A zoologist by trade, I split my time between academia, conservation, education and wildlife guiding. My research on cetaceans initially focused on environmental chemistry, but later  passive acoustics.

My introduction to photography was for scientific research, namely photo-identification to track  whale migrations. Gradually, it dawned on me (i.e. friends said so) that my photography was also expressive. My favourite photos show animals tolerating inclement conditions or environments: thriving where us humans would barely survive. 

Although a faux-pas in zoology, I find myself personifying wild animals through my photography. Sometimes whimsically, sometimes with a serious message. Anthropomorphising animals  makes their lives more relatable, allowing us to better appreciate and perhaps want to conserve them.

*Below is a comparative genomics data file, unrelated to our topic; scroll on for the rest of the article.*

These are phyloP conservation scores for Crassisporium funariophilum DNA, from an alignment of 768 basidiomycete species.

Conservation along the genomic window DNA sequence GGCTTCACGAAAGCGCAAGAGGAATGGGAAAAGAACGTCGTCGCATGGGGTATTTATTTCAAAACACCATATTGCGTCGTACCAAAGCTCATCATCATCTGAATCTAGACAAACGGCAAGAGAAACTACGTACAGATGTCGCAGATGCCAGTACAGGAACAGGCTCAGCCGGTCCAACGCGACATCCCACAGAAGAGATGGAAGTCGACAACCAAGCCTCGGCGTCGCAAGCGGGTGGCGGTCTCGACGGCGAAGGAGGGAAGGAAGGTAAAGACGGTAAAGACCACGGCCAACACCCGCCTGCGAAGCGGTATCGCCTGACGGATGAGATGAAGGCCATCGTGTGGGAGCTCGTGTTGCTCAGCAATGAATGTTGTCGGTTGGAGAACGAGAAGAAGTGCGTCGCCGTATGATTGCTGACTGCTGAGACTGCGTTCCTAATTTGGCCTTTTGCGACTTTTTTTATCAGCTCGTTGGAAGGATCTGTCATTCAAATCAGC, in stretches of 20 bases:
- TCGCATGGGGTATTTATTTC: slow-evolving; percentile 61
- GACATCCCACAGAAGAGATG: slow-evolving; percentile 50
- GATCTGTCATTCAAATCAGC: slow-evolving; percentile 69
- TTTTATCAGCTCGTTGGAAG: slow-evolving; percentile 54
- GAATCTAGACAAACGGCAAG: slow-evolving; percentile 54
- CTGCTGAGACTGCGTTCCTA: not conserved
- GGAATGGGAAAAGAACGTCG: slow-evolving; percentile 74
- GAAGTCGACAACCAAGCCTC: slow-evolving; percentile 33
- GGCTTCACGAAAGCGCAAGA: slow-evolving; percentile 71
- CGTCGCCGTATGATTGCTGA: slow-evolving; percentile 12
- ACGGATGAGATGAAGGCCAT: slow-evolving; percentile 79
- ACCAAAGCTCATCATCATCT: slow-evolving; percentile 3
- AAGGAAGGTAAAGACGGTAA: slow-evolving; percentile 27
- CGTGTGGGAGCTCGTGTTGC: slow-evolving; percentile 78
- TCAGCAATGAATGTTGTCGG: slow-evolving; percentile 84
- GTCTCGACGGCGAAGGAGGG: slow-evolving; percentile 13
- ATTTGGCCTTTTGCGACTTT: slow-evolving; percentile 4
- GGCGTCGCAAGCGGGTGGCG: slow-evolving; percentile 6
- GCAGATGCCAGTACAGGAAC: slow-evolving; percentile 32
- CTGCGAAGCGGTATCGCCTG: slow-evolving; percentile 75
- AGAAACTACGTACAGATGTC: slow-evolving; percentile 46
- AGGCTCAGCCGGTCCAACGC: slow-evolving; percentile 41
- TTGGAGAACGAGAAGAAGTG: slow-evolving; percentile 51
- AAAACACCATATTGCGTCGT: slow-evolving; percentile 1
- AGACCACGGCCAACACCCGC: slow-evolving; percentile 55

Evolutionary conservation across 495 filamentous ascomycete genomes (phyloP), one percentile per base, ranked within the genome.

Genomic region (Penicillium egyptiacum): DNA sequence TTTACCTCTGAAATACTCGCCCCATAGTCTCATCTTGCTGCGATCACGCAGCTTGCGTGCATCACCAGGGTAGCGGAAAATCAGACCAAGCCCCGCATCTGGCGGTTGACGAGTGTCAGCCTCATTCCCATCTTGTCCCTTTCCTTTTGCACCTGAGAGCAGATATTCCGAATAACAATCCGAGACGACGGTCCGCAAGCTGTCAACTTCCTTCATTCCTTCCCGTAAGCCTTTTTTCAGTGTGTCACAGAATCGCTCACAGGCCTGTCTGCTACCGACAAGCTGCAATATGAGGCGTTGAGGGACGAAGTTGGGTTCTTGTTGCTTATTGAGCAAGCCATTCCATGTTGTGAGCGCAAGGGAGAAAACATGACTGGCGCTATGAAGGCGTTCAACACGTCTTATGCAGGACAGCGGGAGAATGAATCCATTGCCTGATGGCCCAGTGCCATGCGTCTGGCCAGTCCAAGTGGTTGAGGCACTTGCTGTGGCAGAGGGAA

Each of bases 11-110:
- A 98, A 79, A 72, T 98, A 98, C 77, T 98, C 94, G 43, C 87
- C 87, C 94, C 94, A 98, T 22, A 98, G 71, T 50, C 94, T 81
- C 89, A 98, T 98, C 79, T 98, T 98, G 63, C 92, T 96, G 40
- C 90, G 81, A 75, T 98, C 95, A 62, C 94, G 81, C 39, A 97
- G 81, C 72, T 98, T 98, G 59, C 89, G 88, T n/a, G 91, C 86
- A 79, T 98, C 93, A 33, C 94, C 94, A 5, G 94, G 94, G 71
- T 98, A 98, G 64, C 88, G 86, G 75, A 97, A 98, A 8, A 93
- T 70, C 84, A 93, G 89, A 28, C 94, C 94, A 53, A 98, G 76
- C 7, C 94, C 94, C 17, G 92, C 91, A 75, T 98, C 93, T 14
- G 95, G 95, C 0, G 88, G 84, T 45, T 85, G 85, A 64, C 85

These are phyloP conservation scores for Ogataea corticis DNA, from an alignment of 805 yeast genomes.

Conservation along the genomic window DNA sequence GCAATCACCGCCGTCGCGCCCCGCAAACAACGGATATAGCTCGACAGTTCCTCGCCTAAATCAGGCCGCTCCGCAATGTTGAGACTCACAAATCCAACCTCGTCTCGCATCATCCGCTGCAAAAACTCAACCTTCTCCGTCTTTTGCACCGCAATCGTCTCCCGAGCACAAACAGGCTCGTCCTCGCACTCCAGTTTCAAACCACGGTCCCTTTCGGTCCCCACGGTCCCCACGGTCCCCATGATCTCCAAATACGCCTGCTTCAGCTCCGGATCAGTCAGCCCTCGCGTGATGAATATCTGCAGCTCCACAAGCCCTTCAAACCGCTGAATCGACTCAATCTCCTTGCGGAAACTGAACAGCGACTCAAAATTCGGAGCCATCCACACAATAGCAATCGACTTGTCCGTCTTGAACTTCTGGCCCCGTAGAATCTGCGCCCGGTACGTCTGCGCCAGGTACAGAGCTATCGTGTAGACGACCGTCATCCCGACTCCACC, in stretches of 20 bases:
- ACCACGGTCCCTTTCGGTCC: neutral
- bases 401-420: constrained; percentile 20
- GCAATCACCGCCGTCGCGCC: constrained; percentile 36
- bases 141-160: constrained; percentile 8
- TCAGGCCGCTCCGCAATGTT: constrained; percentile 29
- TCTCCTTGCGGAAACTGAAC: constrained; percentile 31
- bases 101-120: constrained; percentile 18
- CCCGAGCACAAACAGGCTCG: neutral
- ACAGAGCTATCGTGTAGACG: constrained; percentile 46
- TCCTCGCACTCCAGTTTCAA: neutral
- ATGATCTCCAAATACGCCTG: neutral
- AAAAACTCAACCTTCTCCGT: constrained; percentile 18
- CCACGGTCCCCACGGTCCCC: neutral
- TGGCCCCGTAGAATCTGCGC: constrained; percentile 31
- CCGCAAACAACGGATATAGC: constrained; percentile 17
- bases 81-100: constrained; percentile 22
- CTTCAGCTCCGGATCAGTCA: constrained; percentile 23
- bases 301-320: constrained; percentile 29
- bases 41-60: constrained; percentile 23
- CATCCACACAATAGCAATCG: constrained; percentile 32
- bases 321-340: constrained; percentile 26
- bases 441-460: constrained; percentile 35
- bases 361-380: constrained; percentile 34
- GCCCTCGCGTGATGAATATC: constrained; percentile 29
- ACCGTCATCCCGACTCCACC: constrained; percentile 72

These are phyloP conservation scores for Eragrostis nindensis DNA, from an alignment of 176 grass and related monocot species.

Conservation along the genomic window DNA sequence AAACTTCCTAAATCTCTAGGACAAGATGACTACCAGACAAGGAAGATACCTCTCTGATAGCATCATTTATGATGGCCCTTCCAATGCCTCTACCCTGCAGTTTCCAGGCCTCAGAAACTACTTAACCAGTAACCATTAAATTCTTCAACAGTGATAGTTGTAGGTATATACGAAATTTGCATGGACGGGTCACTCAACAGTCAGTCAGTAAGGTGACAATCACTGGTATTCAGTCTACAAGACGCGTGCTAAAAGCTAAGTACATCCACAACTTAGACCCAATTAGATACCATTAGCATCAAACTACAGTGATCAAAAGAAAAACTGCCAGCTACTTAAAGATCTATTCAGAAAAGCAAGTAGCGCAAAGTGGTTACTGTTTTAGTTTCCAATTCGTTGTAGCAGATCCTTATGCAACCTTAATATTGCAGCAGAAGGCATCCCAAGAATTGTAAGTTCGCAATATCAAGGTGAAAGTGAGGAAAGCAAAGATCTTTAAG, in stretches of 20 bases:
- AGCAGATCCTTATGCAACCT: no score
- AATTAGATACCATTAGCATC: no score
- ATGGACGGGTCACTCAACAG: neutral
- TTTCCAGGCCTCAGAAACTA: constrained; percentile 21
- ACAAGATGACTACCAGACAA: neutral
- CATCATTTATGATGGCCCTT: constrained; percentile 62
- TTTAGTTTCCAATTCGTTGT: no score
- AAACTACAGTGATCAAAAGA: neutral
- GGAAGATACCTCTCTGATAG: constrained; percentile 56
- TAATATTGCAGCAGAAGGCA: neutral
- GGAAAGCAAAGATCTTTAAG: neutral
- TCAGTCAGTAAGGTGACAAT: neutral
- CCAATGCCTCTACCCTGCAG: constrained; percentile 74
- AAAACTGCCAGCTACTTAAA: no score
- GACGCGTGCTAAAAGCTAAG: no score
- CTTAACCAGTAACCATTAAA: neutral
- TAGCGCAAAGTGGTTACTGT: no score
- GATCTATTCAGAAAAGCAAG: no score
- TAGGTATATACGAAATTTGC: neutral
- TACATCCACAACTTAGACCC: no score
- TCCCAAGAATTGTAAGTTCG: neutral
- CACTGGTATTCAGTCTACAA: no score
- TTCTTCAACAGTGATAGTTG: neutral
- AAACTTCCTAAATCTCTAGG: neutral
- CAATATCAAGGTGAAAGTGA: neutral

(bio photograph by Emily Mount)


2020: 17th Smithsonian Magazine Photo Contest: Winner (Natural World)

2020: Bird Photographer of the Year Competition: Shortlisted (Birds in the Environment)

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